World War II was fought with tanks, artillery and soldiers, and battle strategy then comprised maps, pen and paper. But in less than a century since, defending a nation now involves cyber-warfare. Battle strategy today is inundated with data from sensors, cameras and a wealth of other sources.
“Data points by volume and location are increasing,” says Jill Macmurchy, Vice President of Customer Success, APAC, at Confluent, and governments today are struggling to keep up. Without a way to make sense of the overwhelming amount of data, governments are left with a barrage of 1s and 0s that they are unable to act upon.
Cyber threats in an increasingly complex world
The world has had centuries to build up defences for physical war. By contrast, the breakneck pace at which digitalisation happens is proving a challenge for nations to guard against. Traditional security approaches are unable to match the rapid expansion of data points today, Macmurchy says.
Three key problems stand out in how organisations today are wrangling data for better security.
First, many organisations use a plethora of different security tools to identify and mitigate different problems. They will use one tool to manage data security, and another to detect potential cyber-threats, for instance. This makes it difficult for them to get a clear picture of what is happening across the organisation, Macmurchy explains.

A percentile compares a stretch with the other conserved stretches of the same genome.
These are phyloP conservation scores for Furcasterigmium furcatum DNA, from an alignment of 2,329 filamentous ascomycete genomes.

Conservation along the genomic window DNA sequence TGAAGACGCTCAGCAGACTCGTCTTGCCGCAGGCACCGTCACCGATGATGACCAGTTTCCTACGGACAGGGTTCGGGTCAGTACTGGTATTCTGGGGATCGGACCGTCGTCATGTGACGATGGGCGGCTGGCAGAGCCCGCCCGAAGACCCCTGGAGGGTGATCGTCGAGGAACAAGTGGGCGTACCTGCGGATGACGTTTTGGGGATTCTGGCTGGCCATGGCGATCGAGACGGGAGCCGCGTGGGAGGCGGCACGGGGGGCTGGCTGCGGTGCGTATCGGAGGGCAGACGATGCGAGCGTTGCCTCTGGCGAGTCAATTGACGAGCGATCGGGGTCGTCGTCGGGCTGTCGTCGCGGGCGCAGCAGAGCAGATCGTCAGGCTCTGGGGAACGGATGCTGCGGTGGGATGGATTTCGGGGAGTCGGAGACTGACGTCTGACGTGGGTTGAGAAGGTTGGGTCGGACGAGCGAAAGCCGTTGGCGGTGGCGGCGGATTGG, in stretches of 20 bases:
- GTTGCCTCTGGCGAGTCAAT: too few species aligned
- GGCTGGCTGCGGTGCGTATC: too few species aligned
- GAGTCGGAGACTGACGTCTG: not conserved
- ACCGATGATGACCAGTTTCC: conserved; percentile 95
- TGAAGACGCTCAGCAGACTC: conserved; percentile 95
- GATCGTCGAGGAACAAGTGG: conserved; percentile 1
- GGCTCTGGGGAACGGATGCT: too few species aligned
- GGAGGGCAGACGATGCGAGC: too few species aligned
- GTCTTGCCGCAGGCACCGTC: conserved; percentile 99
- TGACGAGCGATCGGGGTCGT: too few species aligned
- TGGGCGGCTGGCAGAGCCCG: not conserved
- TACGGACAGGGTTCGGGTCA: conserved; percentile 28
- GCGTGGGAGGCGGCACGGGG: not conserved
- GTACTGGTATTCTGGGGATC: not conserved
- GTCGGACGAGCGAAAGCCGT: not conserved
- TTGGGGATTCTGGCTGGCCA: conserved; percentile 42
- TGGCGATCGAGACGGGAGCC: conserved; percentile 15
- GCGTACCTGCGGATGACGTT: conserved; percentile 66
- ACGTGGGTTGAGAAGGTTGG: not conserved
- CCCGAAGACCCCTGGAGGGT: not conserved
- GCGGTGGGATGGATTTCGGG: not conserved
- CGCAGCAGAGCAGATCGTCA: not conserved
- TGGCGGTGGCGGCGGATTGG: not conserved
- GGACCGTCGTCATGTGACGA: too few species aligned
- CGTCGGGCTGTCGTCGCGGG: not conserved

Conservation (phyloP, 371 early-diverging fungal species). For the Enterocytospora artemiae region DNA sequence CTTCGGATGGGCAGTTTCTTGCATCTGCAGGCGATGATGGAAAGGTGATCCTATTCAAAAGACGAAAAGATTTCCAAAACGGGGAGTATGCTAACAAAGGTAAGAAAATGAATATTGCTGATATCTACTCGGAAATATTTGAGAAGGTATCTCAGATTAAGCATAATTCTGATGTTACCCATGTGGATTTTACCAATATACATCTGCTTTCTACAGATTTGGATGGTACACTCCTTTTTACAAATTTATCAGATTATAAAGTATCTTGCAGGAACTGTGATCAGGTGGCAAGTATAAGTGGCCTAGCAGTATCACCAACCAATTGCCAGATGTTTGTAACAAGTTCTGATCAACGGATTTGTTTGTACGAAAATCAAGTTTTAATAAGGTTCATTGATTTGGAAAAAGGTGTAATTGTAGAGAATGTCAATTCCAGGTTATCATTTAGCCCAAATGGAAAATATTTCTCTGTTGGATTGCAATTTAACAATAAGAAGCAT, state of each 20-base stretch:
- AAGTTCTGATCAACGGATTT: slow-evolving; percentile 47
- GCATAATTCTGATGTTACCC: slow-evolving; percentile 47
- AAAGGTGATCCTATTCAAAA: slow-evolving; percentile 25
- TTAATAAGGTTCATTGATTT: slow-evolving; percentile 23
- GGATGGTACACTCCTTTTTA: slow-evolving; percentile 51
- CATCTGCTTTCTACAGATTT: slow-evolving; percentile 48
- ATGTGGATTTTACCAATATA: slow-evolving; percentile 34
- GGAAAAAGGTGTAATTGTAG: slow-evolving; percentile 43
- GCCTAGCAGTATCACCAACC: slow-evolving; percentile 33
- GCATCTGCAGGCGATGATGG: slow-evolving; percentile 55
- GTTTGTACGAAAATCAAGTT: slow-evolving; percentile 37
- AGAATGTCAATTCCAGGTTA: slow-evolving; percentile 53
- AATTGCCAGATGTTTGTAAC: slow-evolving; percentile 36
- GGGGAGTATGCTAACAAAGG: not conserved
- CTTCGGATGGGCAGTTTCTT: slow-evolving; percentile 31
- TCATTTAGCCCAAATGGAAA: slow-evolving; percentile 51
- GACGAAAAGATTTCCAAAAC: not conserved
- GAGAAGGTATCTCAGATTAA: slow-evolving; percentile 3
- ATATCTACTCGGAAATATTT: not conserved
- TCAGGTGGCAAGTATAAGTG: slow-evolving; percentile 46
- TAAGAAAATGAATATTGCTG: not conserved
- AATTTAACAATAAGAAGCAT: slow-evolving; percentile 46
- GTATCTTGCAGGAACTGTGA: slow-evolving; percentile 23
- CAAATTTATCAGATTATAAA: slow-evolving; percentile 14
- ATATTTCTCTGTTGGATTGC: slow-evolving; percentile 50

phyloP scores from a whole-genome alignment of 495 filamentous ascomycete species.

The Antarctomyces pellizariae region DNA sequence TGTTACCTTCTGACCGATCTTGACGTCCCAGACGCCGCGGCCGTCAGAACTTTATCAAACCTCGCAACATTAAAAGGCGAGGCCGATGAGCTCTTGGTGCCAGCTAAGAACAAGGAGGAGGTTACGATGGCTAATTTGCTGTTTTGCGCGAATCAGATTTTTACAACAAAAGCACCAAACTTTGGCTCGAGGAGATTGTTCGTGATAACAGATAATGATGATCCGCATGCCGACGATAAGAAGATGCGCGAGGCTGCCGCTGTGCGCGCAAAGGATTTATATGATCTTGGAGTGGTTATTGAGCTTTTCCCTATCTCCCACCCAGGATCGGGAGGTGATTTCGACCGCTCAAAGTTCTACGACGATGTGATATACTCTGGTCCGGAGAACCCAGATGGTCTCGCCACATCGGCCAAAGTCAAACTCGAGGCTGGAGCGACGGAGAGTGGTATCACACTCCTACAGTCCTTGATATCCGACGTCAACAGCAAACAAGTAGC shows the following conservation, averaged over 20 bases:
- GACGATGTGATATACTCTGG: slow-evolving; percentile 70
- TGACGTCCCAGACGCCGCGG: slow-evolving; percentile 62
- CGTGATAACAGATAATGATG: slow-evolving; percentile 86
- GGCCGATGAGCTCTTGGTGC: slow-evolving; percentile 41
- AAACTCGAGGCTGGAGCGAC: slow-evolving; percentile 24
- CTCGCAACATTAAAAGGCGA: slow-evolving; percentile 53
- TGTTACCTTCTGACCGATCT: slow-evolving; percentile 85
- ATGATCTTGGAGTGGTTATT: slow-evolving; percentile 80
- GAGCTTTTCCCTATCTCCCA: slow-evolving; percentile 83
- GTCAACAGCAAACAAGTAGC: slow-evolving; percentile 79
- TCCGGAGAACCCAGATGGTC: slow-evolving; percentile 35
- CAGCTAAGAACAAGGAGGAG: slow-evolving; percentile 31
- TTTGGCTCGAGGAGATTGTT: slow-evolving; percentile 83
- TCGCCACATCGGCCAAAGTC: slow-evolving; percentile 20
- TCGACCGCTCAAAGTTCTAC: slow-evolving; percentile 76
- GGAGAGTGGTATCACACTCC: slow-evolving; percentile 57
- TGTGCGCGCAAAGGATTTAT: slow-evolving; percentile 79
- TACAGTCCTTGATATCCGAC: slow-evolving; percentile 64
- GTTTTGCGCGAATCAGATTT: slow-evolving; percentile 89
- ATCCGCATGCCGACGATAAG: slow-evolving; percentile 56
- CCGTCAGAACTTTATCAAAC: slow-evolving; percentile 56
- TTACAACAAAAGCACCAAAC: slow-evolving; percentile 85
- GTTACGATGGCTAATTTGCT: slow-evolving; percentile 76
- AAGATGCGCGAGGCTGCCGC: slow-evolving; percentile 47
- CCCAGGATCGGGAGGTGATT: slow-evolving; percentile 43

Additionally, many security and information event management platforms were built several years ago and don’t meet the needs of the modern world, with poor usability, difficulty in adding new data sources, and escalating costs with the growth of data. These challenges prevent legacy systems from keeping up with the rapidly changing threat landscape.
Finally, data is inherently noisy. Raw data contains a lot of unnecessary information that makes it difficult to find out what is critical, like looking for a needle in the haystack. IT teams need to spend time making sense of data and signals provided across these tools by filtering through them and identifying relevant information to act on.
An ineffective and overly complex approach results in a slower mean time to detect and respond to threats, Macmurchy says, even though response time is crucial when it comes to addressing security threats. If organisations are slow to detect a threat, it can give threat actors access to more sensitive data, and become even more entrenched in their networks, according to Cyber Triage.
Real-time data for more responsive security
For teams to respond quickly to security threats, real-time data is invaluable. The more information organisations can collect and analyse in the quickest possible time, the better they will be able to resolve potential security threats, Macmurchy says.
For instance, a lone security guard in a bank robbery may only be able to see one room at a time. But having real-time data from surveillance cameras can give law enforcement outside the bank an overview of what is happening, allowing them to advise the security guard on how to act.
But getting security tools to capture and process all incoming data can be extremely expensive and time consuming. In the bank robbery example, surveillance cameras and sensors are not just capturing information of potential hostages or robbers. They are also capturing other unnecessary information such as empty rooms.